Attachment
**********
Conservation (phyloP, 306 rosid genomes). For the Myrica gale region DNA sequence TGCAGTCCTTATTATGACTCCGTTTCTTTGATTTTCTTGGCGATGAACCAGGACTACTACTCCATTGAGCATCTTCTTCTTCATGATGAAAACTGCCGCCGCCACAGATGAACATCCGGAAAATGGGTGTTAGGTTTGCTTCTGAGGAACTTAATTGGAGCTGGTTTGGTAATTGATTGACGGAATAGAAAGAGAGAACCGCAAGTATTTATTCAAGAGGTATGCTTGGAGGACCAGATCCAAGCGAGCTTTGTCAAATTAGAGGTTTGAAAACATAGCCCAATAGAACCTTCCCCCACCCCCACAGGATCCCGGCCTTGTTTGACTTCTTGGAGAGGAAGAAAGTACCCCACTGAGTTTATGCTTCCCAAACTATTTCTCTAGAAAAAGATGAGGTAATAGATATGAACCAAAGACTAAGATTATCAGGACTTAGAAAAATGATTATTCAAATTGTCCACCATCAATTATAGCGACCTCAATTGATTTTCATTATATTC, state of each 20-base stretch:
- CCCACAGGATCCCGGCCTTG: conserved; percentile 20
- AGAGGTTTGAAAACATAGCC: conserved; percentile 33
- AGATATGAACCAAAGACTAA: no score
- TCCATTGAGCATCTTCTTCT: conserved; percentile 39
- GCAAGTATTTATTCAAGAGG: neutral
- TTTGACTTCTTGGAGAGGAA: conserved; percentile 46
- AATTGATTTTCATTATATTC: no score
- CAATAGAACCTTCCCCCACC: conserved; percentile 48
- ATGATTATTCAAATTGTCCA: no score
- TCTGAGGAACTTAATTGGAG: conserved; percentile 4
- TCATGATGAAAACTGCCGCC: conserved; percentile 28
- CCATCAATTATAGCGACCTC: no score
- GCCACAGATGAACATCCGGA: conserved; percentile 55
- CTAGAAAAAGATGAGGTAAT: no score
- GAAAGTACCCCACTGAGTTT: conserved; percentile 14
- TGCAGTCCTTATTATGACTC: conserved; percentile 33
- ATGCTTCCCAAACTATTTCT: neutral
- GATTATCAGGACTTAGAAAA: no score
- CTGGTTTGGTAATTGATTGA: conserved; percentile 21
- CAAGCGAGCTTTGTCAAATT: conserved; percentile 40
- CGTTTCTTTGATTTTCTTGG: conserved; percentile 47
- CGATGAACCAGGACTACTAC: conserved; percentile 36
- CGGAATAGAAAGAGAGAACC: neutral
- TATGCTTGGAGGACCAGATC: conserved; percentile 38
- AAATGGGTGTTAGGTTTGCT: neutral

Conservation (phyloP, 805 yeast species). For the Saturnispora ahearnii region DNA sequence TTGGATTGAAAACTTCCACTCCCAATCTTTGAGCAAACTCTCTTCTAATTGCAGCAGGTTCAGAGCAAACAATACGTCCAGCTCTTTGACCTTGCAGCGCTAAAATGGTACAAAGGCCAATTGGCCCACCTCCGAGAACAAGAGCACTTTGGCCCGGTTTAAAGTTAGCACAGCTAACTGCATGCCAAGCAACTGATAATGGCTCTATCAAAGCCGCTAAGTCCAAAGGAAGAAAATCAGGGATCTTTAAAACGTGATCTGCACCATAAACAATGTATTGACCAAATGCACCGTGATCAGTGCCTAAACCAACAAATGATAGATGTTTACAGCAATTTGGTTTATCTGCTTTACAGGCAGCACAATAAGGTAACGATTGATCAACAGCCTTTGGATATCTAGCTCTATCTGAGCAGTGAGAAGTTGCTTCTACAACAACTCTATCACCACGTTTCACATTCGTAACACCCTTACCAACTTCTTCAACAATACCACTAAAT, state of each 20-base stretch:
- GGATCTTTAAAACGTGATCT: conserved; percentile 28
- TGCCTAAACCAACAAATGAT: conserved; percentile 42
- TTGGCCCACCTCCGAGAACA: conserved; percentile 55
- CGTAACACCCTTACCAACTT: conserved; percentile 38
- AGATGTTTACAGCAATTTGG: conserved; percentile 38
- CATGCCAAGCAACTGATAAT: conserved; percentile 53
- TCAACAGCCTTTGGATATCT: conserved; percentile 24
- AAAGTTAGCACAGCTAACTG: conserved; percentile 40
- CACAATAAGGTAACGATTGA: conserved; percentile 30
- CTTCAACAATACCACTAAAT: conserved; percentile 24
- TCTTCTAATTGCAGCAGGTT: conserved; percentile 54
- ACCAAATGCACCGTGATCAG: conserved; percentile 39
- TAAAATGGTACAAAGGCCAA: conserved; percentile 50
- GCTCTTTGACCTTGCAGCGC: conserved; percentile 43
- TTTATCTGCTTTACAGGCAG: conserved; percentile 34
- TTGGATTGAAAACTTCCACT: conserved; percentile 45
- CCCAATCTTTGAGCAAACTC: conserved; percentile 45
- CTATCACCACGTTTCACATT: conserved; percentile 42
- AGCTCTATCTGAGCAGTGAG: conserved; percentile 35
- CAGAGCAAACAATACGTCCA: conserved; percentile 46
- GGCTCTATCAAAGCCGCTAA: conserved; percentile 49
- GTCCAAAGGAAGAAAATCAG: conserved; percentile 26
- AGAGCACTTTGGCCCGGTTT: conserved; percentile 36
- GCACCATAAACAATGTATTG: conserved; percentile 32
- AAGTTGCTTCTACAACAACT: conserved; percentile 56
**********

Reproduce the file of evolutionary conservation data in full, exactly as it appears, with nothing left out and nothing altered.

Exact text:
Conservation (phyloP, 306 rosid genomes). For the Myrica gale region DNA sequence TGCAGTCCTTATTATGACTCCGTTTCTTTGATTTTCTTGGCGATGAACCAGGACTACTACTCCATTGAGCATCTTCTTCTTCATGATGAAAACTGCCGCCGCCACAGATGAACATCCGGAAAATGGGTGTTAGGTTTGCTTCTGAGGAACTTAATTGGAGCTGGTTTGGTAATTGATTGACGGAATAGAAAGAGAGAACCGCAAGTATTTATTCAAGAGGTATGCTTGGAGGACCAGATCCAAGCGAGCTTTGTCAAATTAGAGGTTTGAAAACATAGCCCAATAGAACCTTCCCCCACCCCCACAGGATCCCGGCCTTGTTTGACTTCTTGGAGAGGAAGAAAGTACCCCACTGAGTTTATGCTTCCCAAACTATTTCTCTAGAAAAAGATGAGGTAATAGATATGAACCAAAGACTAAGATTATCAGGACTTAGAAAAATGATTATTCAAATTGTCCACCATCAATTATAGCGACCTCAATTGATTTTCATTATATTC, state of each 20-base stretch:
- CCCACAGGATCCCGGCCTTG: conserved; percentile 20
- AGAGGTTTGAAAACATAGCC: conserved; percentile 33
- AGATATGAACCAAAGACTAA: no score
- TCCATTGAGCATCTTCTTCT: conserved; percentile 39
- GCAAGTATTTATTCAAGAGG: neutral
- TTTGACTTCTTGGAGAGGAA: conserved; percentile 46
- AATTGATTTTCATTATATTC: no score
- CAATAGAACCTTCCCCCACC: conserved; percentile 48
- ATGATTATTCAAATTGTCCA: no score
- TCTGAGGAACTTAATTGGAG: conserved; percentile 4
- TCATGATGAAAACTGCCGCC: conserved; percentile 28
- CCATCAATTATAGCGACCTC: no score
- GCCACAGATGAACATCCGGA: conserved; percentile 55
- CTAGAAAAAGATGAGGTAAT: no score
- GAAAGTACCCCACTGAGTTT: conserved; percentile 14
- TGCAGTCCTTATTATGACTC: conserved; percentile 33
- ATGCTTCCCAAACTATTTCT: neutral
- GATTATCAGGACTTAGAAAA: no score
- CTGGTTTGGTAATTGATTGA: conserved; percentile 21
- CAAGCGAGCTTTGTCAAATT: conserved; percentile 40
- CGTTTCTTTGATTTTCTTGG: conserved; percentile 47
- CGATGAACCAGGACTACTAC: conserved; percentile 36
- CGGAATAGAAAGAGAGAACC: neutral
- TATGCTTGGAGGACCAGATC: conserved; percentile 38
- AAATGGGTGTTAGGTTTGCT: neutral

Conservation (phyloP, 805 yeast species). For the Saturnispora ahearnii region DNA sequence TTGGATTGAAAACTTCCACTCCCAATCTTTGAGCAAACTCTCTTCTAATTGCAGCAGGTTCAGAGCAAACAATACGTCCAGCTCTTTGACCTTGCAGCGCTAAAATGGTACAAAGGCCAATTGGCCCACCTCCGAGAACAAGAGCACTTTGGCCCGGTTTAAAGTTAGCACAGCTAACTGCATGCCAAGCAACTGATAATGGCTCTATCAAAGCCGCTAAGTCCAAAGGAAGAAAATCAGGGATCTTTAAAACGTGATCTGCACCATAAACAATGTATTGACCAAATGCACCGTGATCAGTGCCTAAACCAACAAATGATAGATGTTTACAGCAATTTGGTTTATCTGCTTTACAGGCAGCACAATAAGGTAACGATTGATCAACAGCCTTTGGATATCTAGCTCTATCTGAGCAGTGAGAAGTTGCTTCTACAACAACTCTATCACCACGTTTCACATTCGTAACACCCTTACCAACTTCTTCAACAATACCACTAAAT, state of each 20-base stretch:
- GGATCTTTAAAACGTGATCT: conserved; percentile 28
- TGCCTAAACCAACAAATGAT: conserved; percentile 42
- TTGGCCCACCTCCGAGAACA: conserved; percentile 55
- CGTAACACCCTTACCAACTT: conserved; percentile 38
- AGATGTTTACAGCAATTTGG: conserved; percentile 38
- CATGCCAAGCAACTGATAAT: conserved; percentile 53
- TCAACAGCCTTTGGATATCT: conserved; percentile 24
- AAAGTTAGCACAGCTAACTG: conserved; percentile 40
- CACAATAAGGTAACGATTGA: conserved; percentile 30
- CTTCAACAATACCACTAAAT: conserved; percentile 24
- TCTTCTAATTGCAGCAGGTT: conserved; percentile 54
- ACCAAATGCACCGTGATCAG: conserved; percentile 39
- TAAAATGGTACAAAGGCCAA: conserved; percentile 50
- GCTCTTTGACCTTGCAGCGC: conserved; percentile 43
- TTTATCTGCTTTACAGGCAG: conserved; percentile 34
- TTGGATTGAAAACTTCCACT: conserved; percentile 45
- CCCAATCTTTGAGCAAACTC: conserved; percentile 45
- CTATCACCACGTTTCACATT: conserved; percentile 42
- AGCTCTATCTGAGCAGTGAG: conserved; percentile 35
- CAGAGCAAACAATACGTCCA: conserved; percentile 46
- GGCTCTATCAAAGCCGCTAA: conserved; percentile 49
- GTCCAAAGGAAGAAAATCAG: conserved; percentile 26
- AGAGCACTTTGGCCCGGTTT: conserved; percentile 36
- GCACCATAAACAATGTATTG: conserved; percentile 32
- AAGTTGCTTCTACAACAACT: conserved; percentile 56